Monday, 10 October 2011

Deep End (1970)


I am a firm supporter and collector of the BFI’s Flipside imprint. With a remit to release obscure British cinematic rarities in dual format edition packages, already such wonderful treasures as The Bed Sitting Room (1969), Herostratus (1967), The Party’s Over (1965), and Bronco Bullfrog (1971) have been unearthed for an unsuspecting audience. The BFI’s excellent and important work continued with the issuing of Polish director Jerzy Skolimowski’s criminally under distributed tale of sexual obsession Deep End. My previous experience with this audacious art film came as an undergraduate, when I was fortunate enough to watch an off air recording on VHS. However as this was recorded off television sometime in the mid 1980’s the delicate textures and symbolic use of colour was all but lost amid the washed out and faded video image. In some strange way though the dilapidated and worn out vision of a London that had done all its swinging a couple of years before was somehow enhanced by the worn out VHS visuals. Although the rundown and decrepit London we see is still very much in evidence on the gorgeous HD transfer, it is the primacy of the colours, and their strikingly figurative role which takes centre stage.

Time and again we see in cinema that the perspective of the outsider can often illuminate a certain truth about a society. Skolimowski was an émigré filmmaker who like his colleague and countryman Roman Polanski found himself in London at a time when it was the cultural capital of the world. While Polanski crafted a horrifying, highly disturbed and paranoid vision of ‘swinging’ London in his nightmarish psychological horror film Repulsion (1965) Skolimowski’s attitude to British society was embellished with a certain absurdist and surrealist sensibility. The first triumph of Deep End lies in the success of the filmmakers in recreating a clapped out municipal baths in Munich. Although there was some location shooting in Fulham, the vast majority of the film was shot with a West German crew in Bavaria. On no single occasion does the illusion falter due to an attention to production design and art direction that is nothing short of inspired.

The film opens with fifteen year old Mike (John Moulder-Brown) cycling excitedly to his first job accompanied by the strains of Cat Stevens. Moulder-Brown conveys an effortless innocence, and a shy introversion that comes with the self-conscious awkwardness of the virgin. His main difficulty at work does not lie with the physicality of the job, but with the strong feminine presence in attendance. The first of these is the stunning Susan (Jane Asher) a sexually promiscuous young lady who delights in Mike’s discomfort and takes every opportunity to tease and torment him. Bedecked in her day-glow yellow coat, white boots, and swishing her flame red hair, Susan is merciless in leading Mike on and regularly stokes his burgeoning sexual obsession. With its peeling sickly green painted walls the building mirrors the sexual iniquity of its customers. Mike experiences this first hand in a standout sequence featuring Diana Dors. You’ll never view football the same after Ms. Dors’ breathless antics. All the while the director is introducing certain colour schemes that offer a prophecy of future events. The keynote colour here is red. The film opens with a drop of blood, later a painter and decorator randomly starts painting the walls red, and perhaps most importantly of all is Susan’s red hair.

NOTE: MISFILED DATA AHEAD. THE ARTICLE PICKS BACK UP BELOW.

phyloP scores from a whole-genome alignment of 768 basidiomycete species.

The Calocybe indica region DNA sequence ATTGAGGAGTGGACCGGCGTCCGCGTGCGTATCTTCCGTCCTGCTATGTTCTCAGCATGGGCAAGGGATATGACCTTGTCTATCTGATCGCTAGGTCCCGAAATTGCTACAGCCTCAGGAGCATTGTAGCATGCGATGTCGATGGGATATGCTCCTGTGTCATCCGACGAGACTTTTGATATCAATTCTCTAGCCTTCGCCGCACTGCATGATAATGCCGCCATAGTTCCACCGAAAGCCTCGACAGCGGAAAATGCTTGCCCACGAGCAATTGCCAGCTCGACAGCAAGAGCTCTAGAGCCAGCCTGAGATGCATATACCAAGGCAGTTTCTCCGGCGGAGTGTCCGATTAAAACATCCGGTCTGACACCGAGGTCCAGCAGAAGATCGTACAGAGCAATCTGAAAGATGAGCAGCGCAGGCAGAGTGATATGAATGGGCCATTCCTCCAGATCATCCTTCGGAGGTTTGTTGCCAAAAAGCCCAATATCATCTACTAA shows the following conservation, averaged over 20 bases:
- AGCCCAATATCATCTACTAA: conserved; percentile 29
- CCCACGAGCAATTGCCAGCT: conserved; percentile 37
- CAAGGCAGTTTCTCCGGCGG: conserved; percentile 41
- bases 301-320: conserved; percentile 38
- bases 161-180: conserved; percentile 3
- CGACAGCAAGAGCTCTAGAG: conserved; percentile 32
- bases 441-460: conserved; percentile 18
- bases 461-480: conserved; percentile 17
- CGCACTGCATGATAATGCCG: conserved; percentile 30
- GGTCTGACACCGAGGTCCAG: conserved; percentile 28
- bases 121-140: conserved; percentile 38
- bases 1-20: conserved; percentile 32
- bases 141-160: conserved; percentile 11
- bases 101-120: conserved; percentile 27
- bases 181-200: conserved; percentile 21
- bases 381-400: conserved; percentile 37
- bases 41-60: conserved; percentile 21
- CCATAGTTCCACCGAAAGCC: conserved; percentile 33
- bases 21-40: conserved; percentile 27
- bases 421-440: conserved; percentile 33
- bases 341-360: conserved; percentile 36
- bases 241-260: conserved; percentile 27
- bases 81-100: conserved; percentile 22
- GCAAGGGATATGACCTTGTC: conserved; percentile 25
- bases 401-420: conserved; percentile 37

Perhaps a weakness of the film is that it sets up an atmosphere in which a tragic outcome is easily telegraphed by the audience. One knows that Mike’s increasing obsession which eventually leads to him stalking Susan and actively attempting to destroy her relationship can only end in disaster. Susan is engaged to Chris (Christopher Sandford) a loathsome individual whose idea of a romantic date is taking her to a nearby porn cinema. The other principal male character is a randy swimming instructor played by Karl Michael Vogler. He uses his position of authority to fondle the underage girls in his care and embarks on an affair with Susan. All of the male characters are damaged by their need for sex, and are extremely vulnerable when faced with someone as mercenary as the permissive Susan. But despite the ominous tone that steadily develops, Skolimowski enthuses his film with such an offbeat and quirky sense of humour that the film never becomes oppressive. Take for an example the recurrent joke between Mike and the hot dog vendor, Mike’s encounter with a crippled hooker, and most farcically of all Mike and Susan’s feverish search for a diamond in the snow.

At a certain point in the extended sequence in Soho the film shifts into a space which might well be Mike’s fantasy. The repetitive pulsing rhythms of the German progressive rock band Can feeds into this sense of disconnectedness. A fragmentary state develops which culminates in Mike’s discovery of a nude cut out which may or may not be Susan. His fantasy of swimming with the lifeless cut out is our most notable signpost yet to the fate that will befall the characters. Deep End is both a coming of age comedy and a dark psycho-sexual thriller. It balances these two approaches with aplomb and these two forms are linked by the director’s peculiar and eccentric view of sexual permissiveness in early 1970’s London. Much credit must go to the writers (Skolimowski himself, Jerzy Gruza and Boleslaw Sulik) for maintaining a non-judgemental and morally ambiguous stance toward the principal characters.

© Shaun Anderson 2011

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